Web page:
Saturday, April 21, 2007

Understanding Allergic Rhinitis

Allergic rhinitis ranks high on the list of common illnesses. Simply defined, rhinitis is the body's way of responding to inflammation of the nasal passages or sinuses. Inflammation can occur as a result of exposure to allergens as is the case with allergic rhinitis or may be the result of a bacterial or viral infection. Whatever the cause, symptoms like repetitive sneezing, post nasal drip, sinus congestion or itching are those that plague those who suffer from rhinitis.

Rhinitis affects people of all ages, though most people develop the condition in the first few decades of life. People who have a family history of asthma or allergies are far more likely to have rhinitis than those without.

People with allergic rhinitis may notice that their symptoms worsen during certain times of the year. This is commonly referred to as hay fever. There are many allergens that can trigger an episode of allergic rhinitis. Where a person lives and the local weather and climate may also be a contributing factor.

In order to determine the best method for coping with seasonal allergies and allergic rhinitis, a person should know what exactly his or her triggers are. This can be done by a simple test called a scratch test, which is administered in the doctor's office. To do this, a grid is drawn on the patient's back. Different allergen serums are then applied to the grid in an orderly manner, and the skin is lightly pricked so that the serum gets just under the surface of the skin. The doctor watched carefully for any reaction such as redness, bumps, hives or swelling. This test can check for allergies to a variety of plant types, molds, animal dander, and even some foods.

Coping with allergic rhinitis may be as simple as the doctor providing a prescription. Certain over-the-counter medications have also been approved for the treatment of allergic rhinitis. Sinus flushes and rinses, particularly those containing saline, are effective in stimulating the sinus passages to produce additional mucus that will flow out of the nose taking the allergen with it. Prescription nasal sprays are usually formulated with an anti-inflammatory component which helps shrink the inflamed tissue, unblocking the sinuses.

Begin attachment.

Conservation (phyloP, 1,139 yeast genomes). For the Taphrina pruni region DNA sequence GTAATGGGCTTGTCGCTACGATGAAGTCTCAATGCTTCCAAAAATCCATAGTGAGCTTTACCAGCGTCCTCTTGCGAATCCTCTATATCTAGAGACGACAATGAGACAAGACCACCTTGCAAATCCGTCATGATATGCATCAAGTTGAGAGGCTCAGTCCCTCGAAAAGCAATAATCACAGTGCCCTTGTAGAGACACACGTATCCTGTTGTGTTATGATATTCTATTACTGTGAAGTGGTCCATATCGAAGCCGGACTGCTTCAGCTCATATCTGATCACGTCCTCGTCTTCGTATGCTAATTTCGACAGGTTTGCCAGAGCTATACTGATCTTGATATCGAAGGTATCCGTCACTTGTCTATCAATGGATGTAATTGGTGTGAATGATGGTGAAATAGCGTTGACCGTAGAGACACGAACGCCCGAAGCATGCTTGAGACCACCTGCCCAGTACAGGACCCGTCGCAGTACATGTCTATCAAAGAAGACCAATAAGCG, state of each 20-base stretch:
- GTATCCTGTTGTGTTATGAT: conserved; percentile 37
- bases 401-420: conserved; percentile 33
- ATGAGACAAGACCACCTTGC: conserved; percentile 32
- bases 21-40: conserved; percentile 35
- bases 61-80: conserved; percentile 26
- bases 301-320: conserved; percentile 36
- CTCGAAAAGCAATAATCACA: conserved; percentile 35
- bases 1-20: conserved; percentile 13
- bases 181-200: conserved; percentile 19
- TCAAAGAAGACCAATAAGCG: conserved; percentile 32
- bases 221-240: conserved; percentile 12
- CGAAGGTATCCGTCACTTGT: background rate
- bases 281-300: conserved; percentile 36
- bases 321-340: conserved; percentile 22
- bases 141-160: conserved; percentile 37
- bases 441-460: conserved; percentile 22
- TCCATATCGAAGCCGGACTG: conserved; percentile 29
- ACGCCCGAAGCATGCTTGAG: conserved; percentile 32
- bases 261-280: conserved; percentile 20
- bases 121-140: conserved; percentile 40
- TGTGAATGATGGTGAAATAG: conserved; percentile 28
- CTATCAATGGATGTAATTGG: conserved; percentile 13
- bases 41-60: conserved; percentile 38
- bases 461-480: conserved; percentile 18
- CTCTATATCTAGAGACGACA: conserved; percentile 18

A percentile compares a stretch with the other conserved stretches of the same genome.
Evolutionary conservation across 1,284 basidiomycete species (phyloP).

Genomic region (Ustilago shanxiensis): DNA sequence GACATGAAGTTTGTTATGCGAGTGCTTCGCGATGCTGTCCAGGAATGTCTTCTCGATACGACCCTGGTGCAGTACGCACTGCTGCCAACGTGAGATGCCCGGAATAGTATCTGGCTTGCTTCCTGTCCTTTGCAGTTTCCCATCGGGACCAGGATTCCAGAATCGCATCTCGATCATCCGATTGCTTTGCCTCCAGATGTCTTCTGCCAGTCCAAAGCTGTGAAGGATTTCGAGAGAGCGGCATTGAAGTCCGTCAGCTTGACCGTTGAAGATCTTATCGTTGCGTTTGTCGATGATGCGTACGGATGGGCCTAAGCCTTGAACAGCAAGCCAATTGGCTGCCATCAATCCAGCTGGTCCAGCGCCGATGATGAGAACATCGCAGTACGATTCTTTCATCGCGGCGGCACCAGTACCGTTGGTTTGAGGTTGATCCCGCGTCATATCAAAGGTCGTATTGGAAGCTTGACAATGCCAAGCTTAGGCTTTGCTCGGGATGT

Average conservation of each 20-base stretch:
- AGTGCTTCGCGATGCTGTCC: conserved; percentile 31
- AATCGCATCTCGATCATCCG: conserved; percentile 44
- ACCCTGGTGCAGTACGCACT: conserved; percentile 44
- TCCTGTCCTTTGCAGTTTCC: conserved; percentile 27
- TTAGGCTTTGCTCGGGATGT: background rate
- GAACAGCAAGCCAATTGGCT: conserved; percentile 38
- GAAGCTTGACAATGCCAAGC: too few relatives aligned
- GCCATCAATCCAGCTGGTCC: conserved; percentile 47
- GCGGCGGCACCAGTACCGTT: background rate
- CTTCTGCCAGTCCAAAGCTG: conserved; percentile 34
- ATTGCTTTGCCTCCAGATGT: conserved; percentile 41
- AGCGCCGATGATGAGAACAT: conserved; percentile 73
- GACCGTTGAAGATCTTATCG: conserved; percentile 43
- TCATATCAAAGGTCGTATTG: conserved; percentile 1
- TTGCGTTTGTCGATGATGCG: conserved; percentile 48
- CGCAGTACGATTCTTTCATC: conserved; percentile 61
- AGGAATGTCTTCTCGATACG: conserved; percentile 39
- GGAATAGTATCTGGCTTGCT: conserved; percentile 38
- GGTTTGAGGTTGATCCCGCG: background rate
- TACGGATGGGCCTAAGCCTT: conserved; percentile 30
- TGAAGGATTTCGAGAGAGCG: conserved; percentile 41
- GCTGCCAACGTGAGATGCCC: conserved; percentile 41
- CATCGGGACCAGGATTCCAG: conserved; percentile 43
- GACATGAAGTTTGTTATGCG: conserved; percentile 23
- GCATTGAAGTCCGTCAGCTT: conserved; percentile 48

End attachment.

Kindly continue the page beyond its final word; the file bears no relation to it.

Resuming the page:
Avoiding the allergens by modifying the lifestyle is another way to cope. For example, if an allergy test reveals that a person is allergic to dyes and perfumes, that person should try to rid their home of any product containing such things.

Infection rhinitis, the type that is caused by a bacteria or virus, can also be remedied with prescription medications or over-the-counter remedies. Antibiotics in nasal sprays are only effective against bacteria. If a sinus infection resulting in rhinitis is caused by a virus, antibiotics will not help. However, inhaling steam or rinsing using nasal decongestants may provide some relief. A warm compress or washcloth held in place over the eyes and nose will stimulate the blood vessels to open up and may relieve the headache associated with the pain and pressure of sinus congestion.

Coping with non-allergic rhinitis is usually more difficult, as there are a myriad of environmental triggers that are not easily avoided. Automobile exhaust, ground level ozone, smoke and air pollution are common causes of sinus inflammation. Indoor air pollution can be easily remedied by purchasing a HEPA filter system. Some medications do treat environmental triggers, but not many. In severe cases a person may need to move to a different region where there are fewer environmental triggers.

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